Archie's Message about Heart Health

So many spouses roll their eyes when talking about their mother-in-law, but not me. I’m lucky in that Olivia’s mom was true family to me, a special part of our family. We lost her to heart disease when she was only middle aged, and I can’t help but wonder if we could have enjoyed more time with her, had medical science then been what it is now.

Anything to do with the heart is frightening – and rightfully so, since heart disease is the #1 killer in Louisiana when it comes to diseases. The good news is – there’s so much more we can do now to cope with, delay or even stop heart disease, if we’re proactive. That means taking the time to look at your risk factors and do something about the most dangerous ones.

“Knowledge is power, so you should get a handle on the risk factors you face right away,” advises Thibodaux Regional Medical Center’s Cardiac Rehabilitation Coordinator, Rachel Terracina RN, BSN, CCRP. “The American Heart Association recommends beginning heart disease prevention early in life, starting by assessing your risk factors and working to keep them low. The sooner you know and manage your risk factors, the better your chances of leading a heart healthy life.”

Here are a few common risk factors that inflate your chances of developing heart disease.

  • Obesity or a high Body Mass Index
  • High Blood Pressure: greater than 120/80
  • Diabetes: WBG <120, HbgA1c <7or lower
  • High Cholesterol or Dyslipidemia: TC<200, TG <150, HDL>65, LDL <130
  • Lack of Exercise
  • Smoking

If someone is overweight or obese, they’re forcing their body to service and carry more of a load than it should be handling. “Excess weight raises blood pressure, blood cholesterol and triglyceride levels. It also lowers HDL (good) cholesterol levels. It can make diabetes more likely to develop, too,” Terracia says. “Lifestyle changes that help you maintain a 3-5% weight loss usually translate to meaningful improvements in blood glucose, triglycerides, and risk of developing type 2 diabetes. Greater weight loss can even help reduce your blood pressure and improve blood cholesterol.”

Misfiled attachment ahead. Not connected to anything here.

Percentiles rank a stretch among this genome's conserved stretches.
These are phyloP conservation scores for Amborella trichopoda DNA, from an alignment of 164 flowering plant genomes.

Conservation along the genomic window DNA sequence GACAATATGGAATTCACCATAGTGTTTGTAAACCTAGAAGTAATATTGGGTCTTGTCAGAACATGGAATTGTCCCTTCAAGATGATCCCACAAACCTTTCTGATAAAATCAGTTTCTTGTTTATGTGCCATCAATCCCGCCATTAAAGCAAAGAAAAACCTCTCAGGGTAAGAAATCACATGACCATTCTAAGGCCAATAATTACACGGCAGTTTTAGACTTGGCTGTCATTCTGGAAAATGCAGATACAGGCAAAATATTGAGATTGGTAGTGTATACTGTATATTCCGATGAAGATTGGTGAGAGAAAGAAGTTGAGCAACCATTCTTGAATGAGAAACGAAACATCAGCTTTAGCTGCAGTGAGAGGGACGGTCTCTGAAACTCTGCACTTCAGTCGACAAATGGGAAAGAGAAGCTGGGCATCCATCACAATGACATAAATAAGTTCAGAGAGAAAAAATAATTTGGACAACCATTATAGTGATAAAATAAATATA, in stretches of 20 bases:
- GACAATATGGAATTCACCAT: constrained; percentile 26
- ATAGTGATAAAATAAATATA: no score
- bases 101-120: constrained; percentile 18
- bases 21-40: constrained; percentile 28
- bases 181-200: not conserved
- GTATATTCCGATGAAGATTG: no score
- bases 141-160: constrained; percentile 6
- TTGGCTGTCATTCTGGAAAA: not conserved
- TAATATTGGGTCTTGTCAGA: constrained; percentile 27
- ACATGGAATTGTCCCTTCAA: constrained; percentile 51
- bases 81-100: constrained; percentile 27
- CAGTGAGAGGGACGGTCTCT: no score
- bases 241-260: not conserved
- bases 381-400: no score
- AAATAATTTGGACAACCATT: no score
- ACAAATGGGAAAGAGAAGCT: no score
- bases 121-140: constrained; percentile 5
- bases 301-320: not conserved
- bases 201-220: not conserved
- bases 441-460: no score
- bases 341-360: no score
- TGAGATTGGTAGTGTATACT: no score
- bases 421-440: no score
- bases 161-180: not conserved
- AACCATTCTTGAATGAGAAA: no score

Physical activity doesn’t just make you feel good in terms of an exercise high. It triggers changes in your body that help strengthen your heart muscle and prevent heart disease and stroke. So, how much should you be exercising if you’re doing it to be healthier, not necessarily to change your physical look on the outside? A minimum of three times a week for 45 or 60 minutes. Terracina says a lack of exercise is defined as less than 150 minutes of physical activity a week.

We all know smoking is unhealthy, but how bad is it exactly when it comes to specifically affecting one’s heart? The chances of a smoker suffering a heart attack are five times greater than those of a non-smoker.

If you’re wondering what’s happening on the inside of your body, how your heart is doing, Thibodaux Regional’s Heart and Vascular Center offers screenings and the most up-to-date medical expertise available to answer those questions. Lipid profiles, blood pressure checks and glucose readings are all like stat sheets or box scores to help you know where your heart ranks in this game of survival. Now, if it turns out you’ve got a troubling score somewhere, you can do something about it before the consequences catch up to you.

Thibodaux Regional’s Heart and Vascular Center also offers a state-of-the-art Cardiovascular Rehabilitation program to help people mitigate significant risk factors before something happens or to enable current cardiac patients recover more fully.

“Our Cardiovascular Rehabilitation program pairs registered nurses with doctors, dieticians, therapists and pharmacists to help people understand their disease,” Terracina says. “Those experts provide patients with education, lifestyle management guidance and a safe but effective exercise program personalized for their specific medical needs. The journey through cardiovascular rehabilitation helps patients by delivering individualized healthcare management and guidance through all the phases of their healthcare crisis.”

Medication, simple changes in your diet, losing weight or bumping up your physical activity level can add years to your life. There’s no better time to start now than in the month of February, since after all, it is Heart Health Month.

Best,

Archie Manning

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